The Centers for Disease Control and Prevention (CDC) is issued a health advisory June 10, 2021 to notify clinicians and caregivers about increased interseasonal Respiratory Syncytial Virus (RSV) activity across parts of the Southern United States.
It is not the norm to have respiratory illness in summer months. Things have changed resulting from the pandemic due to COVID-19’s eased restrictions. Experts are observing adverse health issues, especially among children as we unmask and step up social interaction. The news of children getting infected with Respiratory Syncytial Virus (RSV) is making headlines.
RSV is a common cause of bronchiolitis and pneumonia in children under a year old. The virus leads to about 58,000 hospitalizations annually, with 100 to 500 deaths among children younger than five years. (Sulaski Wyckoff 2021)
The Centers for Disease Control and Prevention (CDC) issued the health advisory to Texas to help control increasing cases. The guidelines advise clinicians and caregivers to be aware of the typical clinical presentation of RSV for different age groups. The CDC also encourages broader testing for RSV among patients presenting with acute respiratory illness who test negative for SARS-CoV-2, the virus that causes COVID-19. RSV can be associated with severe disease in adults.
Respiratory Syncytial Virus (RSV)
During the cold season, respiratory viruses substantially contribute to morbidity in infants and toddlers. In these very young children respiratory syncytial virus (RSV) is the main agent causing severe infections in the lower respiratory tract. A considerable number of affected children require hospitalization for adequate care because of respiratory distress, oxygen dependency, or apnea. (Abels, et al 2001)
Know that RSV is contagious and spreads when a child comes into contact with fluid, respiratory droplets from an infected person’s mouth or nose, or any contaminated surface and then touches their mouth, eyes, or nose. (Mayo Clinic 2021)
In some cases, RSV can cause severe infection in children and premature infants, not excluding older adults, people with pre-existing heart and lung disease, or a weak immune system.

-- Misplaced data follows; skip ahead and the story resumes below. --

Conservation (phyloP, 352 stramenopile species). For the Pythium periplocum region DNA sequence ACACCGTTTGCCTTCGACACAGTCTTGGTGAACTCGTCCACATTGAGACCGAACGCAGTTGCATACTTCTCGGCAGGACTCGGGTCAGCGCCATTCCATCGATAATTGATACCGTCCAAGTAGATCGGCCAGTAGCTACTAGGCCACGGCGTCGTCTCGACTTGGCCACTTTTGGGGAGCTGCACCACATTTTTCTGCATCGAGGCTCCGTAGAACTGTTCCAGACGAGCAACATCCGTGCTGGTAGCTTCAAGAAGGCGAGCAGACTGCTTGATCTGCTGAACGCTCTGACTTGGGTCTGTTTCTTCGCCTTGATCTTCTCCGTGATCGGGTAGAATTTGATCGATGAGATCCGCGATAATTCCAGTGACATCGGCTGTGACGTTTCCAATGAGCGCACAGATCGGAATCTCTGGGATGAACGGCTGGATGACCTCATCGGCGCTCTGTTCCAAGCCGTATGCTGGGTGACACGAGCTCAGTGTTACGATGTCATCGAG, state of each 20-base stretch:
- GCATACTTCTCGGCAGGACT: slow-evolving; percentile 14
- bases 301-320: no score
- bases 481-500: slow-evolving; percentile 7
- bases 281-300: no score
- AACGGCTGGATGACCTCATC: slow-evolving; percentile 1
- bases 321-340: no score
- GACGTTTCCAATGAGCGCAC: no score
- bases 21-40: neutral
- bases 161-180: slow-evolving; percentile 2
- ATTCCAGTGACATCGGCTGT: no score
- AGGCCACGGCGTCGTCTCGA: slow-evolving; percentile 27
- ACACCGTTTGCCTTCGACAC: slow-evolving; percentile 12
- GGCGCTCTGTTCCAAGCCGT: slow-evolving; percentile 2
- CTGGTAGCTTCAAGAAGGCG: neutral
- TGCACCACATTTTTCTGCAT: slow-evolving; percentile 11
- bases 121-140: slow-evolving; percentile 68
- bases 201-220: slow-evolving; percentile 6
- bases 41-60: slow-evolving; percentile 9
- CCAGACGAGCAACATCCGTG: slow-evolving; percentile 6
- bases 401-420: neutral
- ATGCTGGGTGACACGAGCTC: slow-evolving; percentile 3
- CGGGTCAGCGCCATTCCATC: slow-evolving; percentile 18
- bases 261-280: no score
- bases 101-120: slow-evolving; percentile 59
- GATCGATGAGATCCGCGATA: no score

The Lung Association is urging parents and caretakers to watch for the following symptoms of RSV in children:
- Mild cold symptoms like runny nose, cough, fever, congestion, and sore throat. You may also notice young infants feeling irritable, tired, and having difficulty breathing normally.
- A wheezing or barking cough can be an indication of severe illness. In this case, the virus spreads to the lower respiratory tract, causing inflammation of the small airways entering the lungs leading to pneumonia or bronchiolitis.
- In extreme cases, infants can start having short, shallow, and rapid breathing. It’s identified as “caving-in” of the chest in between the ribs and under the ribs (chest wall retractions), “spreading-out” of the nostrils with every breath (nasal flaring), and abnormally fast breathing. Their mouth, lips, and fingernails may also turn a bluish color due to a lack of oxygen.
(Taylor and Hernandez 2021)
The recent coronavirus disease and RSV are both respiratory viruses; some of the symptoms between the two can be common. When the child is RSV infected, it lowers the immunity and increases the risk of COVID-19 infection. In either case, parents should be vigilant and seek medical help if one or more symptoms arise.
When to Seek Medical Help
With self-care, most RSV infections generally wear off after two weeks. But, speak to your doctor immediately if your child is at the risk of severe illness, has continued troubled breathing, persistent cough, is running a high fever, or the skin color changes to blue, particularly around lips and nails.
According to the CDC, children or adults who have severe symptoms should go to a hospital as they might have to be put on oxygen or intubated.
Your healthcare provider can ask about any recent illness in your family or other children in childcare or school, family history, etc. The process helps in diagnosis, running a painless PCR test. Many may be aware of PCR testing as the rapid test for COVID-19. PCR testing is a fundamental process for diagnosing RSV in infants and children. When time is of the essence, find an emergency room with on-site PCR testing. It can be the difference between life and death for a child infected with RSV.
“CDC Advises Broader Testing for RSV Due to Regional Spikes.” Edited by Alyson Sulaski Wyckoff, American Academy of Pediatrics, AAP News, 10 June 2021, www.aappublications.org/news/2021/06/10/rsv061021.
Mayo Clinic, Staff. “Respiratory Syncytial Virus (RSV).” Mayo Clinic, Mayo Foundation for Medical Education and Research, 9 Jan. 2021, www.mayoclinic.org/diseases-conditions/respiratory-syncytial-virus/symptoms-causes/syc-20353098.
Hernandez, Haley. “Warning to Parents: CDC Issues Health Advisory after RSV Cases Rise across the South, Including Texas.” Edited by Brittany Taylor, KPRC, KPRC Click2Houston, 1 July 2021, www.click2houston.com/health/2021/06/30/warning-to-parents-cdc-issues-health-advisory-after-rsv-cases-rise-across-the-south-including-texas/.
CDC, Centers for Disease Control and Prevention. “Increased Interseasonal Respiratory Syncytial Virus (RSV) Activity in Parts of the Southern United States.” Centers for Disease Control and Prevention, Centers for Disease Control and Prevention, 10 June 2021, emergency.cdc.gov/han/2021/han00443.asp.
Abels, S, et al. “Reliable Detection of Respiratory Syncytial Virus Infection in Children for Adequate Hospital Infection Control Management.” Journal of Clinical Microbiology, American Society for Microbiology, Sept. 2001, www.ncbi.nlm.nih.gov/pmc/articles/PMC88309/.